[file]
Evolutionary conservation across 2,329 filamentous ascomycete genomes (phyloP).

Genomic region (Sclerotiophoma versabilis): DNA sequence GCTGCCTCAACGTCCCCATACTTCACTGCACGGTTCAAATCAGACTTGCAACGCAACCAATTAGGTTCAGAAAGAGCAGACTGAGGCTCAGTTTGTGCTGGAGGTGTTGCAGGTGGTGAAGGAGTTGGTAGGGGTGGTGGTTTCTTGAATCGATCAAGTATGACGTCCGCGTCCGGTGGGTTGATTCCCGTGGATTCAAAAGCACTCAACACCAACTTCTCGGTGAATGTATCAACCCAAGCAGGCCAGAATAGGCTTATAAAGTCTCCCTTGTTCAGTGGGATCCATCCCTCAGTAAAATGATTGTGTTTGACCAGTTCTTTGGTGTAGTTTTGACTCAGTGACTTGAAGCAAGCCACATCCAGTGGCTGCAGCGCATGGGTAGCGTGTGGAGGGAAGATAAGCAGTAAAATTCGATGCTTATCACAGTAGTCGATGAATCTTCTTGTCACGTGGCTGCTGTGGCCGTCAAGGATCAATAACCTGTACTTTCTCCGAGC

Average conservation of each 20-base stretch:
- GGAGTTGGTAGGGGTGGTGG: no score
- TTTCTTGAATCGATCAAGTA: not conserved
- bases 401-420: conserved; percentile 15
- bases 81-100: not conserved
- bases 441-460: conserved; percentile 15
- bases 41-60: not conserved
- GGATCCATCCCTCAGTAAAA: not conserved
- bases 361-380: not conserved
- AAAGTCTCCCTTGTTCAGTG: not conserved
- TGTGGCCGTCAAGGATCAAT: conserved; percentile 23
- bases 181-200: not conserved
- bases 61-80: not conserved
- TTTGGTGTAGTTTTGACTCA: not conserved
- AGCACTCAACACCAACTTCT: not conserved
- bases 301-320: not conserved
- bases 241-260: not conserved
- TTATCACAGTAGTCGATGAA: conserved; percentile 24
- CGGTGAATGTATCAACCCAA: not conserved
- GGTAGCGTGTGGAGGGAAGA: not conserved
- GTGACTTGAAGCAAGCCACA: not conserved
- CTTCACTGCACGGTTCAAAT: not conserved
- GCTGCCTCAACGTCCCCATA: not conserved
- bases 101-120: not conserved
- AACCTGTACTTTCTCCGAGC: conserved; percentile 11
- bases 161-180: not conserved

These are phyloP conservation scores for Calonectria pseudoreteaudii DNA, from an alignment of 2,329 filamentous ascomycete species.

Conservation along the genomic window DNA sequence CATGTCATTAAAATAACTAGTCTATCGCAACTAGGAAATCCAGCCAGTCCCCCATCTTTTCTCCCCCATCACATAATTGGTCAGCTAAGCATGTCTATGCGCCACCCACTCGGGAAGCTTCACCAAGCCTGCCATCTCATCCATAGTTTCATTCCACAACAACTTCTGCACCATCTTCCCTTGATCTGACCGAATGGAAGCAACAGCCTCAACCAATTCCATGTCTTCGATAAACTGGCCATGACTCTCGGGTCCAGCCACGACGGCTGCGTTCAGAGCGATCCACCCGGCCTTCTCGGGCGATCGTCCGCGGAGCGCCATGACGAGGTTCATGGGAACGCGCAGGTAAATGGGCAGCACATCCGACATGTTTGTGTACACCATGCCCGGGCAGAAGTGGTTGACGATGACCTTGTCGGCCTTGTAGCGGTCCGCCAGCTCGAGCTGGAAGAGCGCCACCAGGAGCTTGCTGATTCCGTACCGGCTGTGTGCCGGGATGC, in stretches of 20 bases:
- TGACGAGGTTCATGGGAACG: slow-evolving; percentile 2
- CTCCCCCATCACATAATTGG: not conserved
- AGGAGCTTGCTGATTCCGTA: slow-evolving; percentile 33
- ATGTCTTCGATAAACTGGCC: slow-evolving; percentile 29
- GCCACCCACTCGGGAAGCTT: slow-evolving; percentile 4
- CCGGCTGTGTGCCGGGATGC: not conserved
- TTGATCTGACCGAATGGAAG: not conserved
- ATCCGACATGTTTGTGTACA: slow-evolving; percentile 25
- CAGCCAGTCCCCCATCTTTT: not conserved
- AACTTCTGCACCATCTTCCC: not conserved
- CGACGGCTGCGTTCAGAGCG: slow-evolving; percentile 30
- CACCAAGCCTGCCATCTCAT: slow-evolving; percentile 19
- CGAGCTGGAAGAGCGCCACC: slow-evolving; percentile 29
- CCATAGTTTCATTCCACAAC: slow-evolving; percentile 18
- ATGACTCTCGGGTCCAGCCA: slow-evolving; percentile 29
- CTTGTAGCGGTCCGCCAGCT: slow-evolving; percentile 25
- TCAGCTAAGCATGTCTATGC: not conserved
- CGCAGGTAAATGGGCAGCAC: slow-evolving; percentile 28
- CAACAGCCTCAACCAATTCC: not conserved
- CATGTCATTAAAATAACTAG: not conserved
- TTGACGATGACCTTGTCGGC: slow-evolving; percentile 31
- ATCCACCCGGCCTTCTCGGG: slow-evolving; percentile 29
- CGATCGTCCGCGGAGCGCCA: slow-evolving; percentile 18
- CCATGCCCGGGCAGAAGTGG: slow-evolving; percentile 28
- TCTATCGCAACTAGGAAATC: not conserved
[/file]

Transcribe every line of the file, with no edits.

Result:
Evolutionary conservation across 2,329 filamentous ascomycete genomes (phyloP).

Genomic region (Sclerotiophoma versabilis): DNA sequence GCTGCCTCAACGTCCCCATACTTCACTGCACGGTTCAAATCAGACTTGCAACGCAACCAATTAGGTTCAGAAAGAGCAGACTGAGGCTCAGTTTGTGCTGGAGGTGTTGCAGGTGGTGAAGGAGTTGGTAGGGGTGGTGGTTTCTTGAATCGATCAAGTATGACGTCCGCGTCCGGTGGGTTGATTCCCGTGGATTCAAAAGCACTCAACACCAACTTCTCGGTGAATGTATCAACCCAAGCAGGCCAGAATAGGCTTATAAAGTCTCCCTTGTTCAGTGGGATCCATCCCTCAGTAAAATGATTGTGTTTGACCAGTTCTTTGGTGTAGTTTTGACTCAGTGACTTGAAGCAAGCCACATCCAGTGGCTGCAGCGCATGGGTAGCGTGTGGAGGGAAGATAAGCAGTAAAATTCGATGCTTATCACAGTAGTCGATGAATCTTCTTGTCACGTGGCTGCTGTGGCCGTCAAGGATCAATAACCTGTACTTTCTCCGAGC

Average conservation of each 20-base stretch:
- GGAGTTGGTAGGGGTGGTGG: no score
- TTTCTTGAATCGATCAAGTA: not conserved
- bases 401-420: conserved; percentile 15
- bases 81-100: not conserved
- bases 441-460: conserved; percentile 15
- bases 41-60: not conserved
- GGATCCATCCCTCAGTAAAA: not conserved
- bases 361-380: not conserved
- AAAGTCTCCCTTGTTCAGTG: not conserved
- TGTGGCCGTCAAGGATCAAT: conserved; percentile 23
- bases 181-200: not conserved
- bases 61-80: not conserved
- TTTGGTGTAGTTTTGACTCA: not conserved
- AGCACTCAACACCAACTTCT: not conserved
- bases 301-320: not conserved
- bases 241-260: not conserved
- TTATCACAGTAGTCGATGAA: conserved; percentile 24
- CGGTGAATGTATCAACCCAA: not conserved
- GGTAGCGTGTGGAGGGAAGA: not conserved
- GTGACTTGAAGCAAGCCACA: not conserved
- CTTCACTGCACGGTTCAAAT: not conserved
- GCTGCCTCAACGTCCCCATA: not conserved
- bases 101-120: not conserved
- AACCTGTACTTTCTCCGAGC: conserved; percentile 11
- bases 161-180: not conserved

These are phyloP conservation scores for Calonectria pseudoreteaudii DNA, from an alignment of 2,329 filamentous ascomycete species.

Conservation along the genomic window DNA sequence CATGTCATTAAAATAACTAGTCTATCGCAACTAGGAAATCCAGCCAGTCCCCCATCTTTTCTCCCCCATCACATAATTGGTCAGCTAAGCATGTCTATGCGCCACCCACTCGGGAAGCTTCACCAAGCCTGCCATCTCATCCATAGTTTCATTCCACAACAACTTCTGCACCATCTTCCCTTGATCTGACCGAATGGAAGCAACAGCCTCAACCAATTCCATGTCTTCGATAAACTGGCCATGACTCTCGGGTCCAGCCACGACGGCTGCGTTCAGAGCGATCCACCCGGCCTTCTCGGGCGATCGTCCGCGGAGCGCCATGACGAGGTTCATGGGAACGCGCAGGTAAATGGGCAGCACATCCGACATGTTTGTGTACACCATGCCCGGGCAGAAGTGGTTGACGATGACCTTGTCGGCCTTGTAGCGGTCCGCCAGCTCGAGCTGGAAGAGCGCCACCAGGAGCTTGCTGATTCCGTACCGGCTGTGTGCCGGGATGC, in stretches of 20 bases:
- TGACGAGGTTCATGGGAACG: slow-evolving; percentile 2
- CTCCCCCATCACATAATTGG: not conserved
- AGGAGCTTGCTGATTCCGTA: slow-evolving; percentile 33
- ATGTCTTCGATAAACTGGCC: slow-evolving; percentile 29
- GCCACCCACTCGGGAAGCTT: slow-evolving; percentile 4
- CCGGCTGTGTGCCGGGATGC: not conserved
- TTGATCTGACCGAATGGAAG: not conserved
- ATCCGACATGTTTGTGTACA: slow-evolving; percentile 25
- CAGCCAGTCCCCCATCTTTT: not conserved
- AACTTCTGCACCATCTTCCC: not conserved
- CGACGGCTGCGTTCAGAGCG: slow-evolving; percentile 30
- CACCAAGCCTGCCATCTCAT: slow-evolving; percentile 19
- CGAGCTGGAAGAGCGCCACC: slow-evolving; percentile 29
- CCATAGTTTCATTCCACAAC: slow-evolving; percentile 18
- ATGACTCTCGGGTCCAGCCA: slow-evolving; percentile 29
- CTTGTAGCGGTCCGCCAGCT: slow-evolving; percentile 25
- TCAGCTAAGCATGTCTATGC: not conserved
- CGCAGGTAAATGGGCAGCAC: slow-evolving; percentile 28
- CAACAGCCTCAACCAATTCC: not conserved
- CATGTCATTAAAATAACTAG: not conserved
- TTGACGATGACCTTGTCGGC: slow-evolving; percentile 31
- ATCCACCCGGCCTTCTCGGG: slow-evolving; percentile 29
- CGATCGTCCGCGGAGCGCCA: slow-evolving; percentile 18
- CCATGCCCGGGCAGAAGTGG: slow-evolving; percentile 28
- TCTATCGCAACTAGGAAATC: not conserved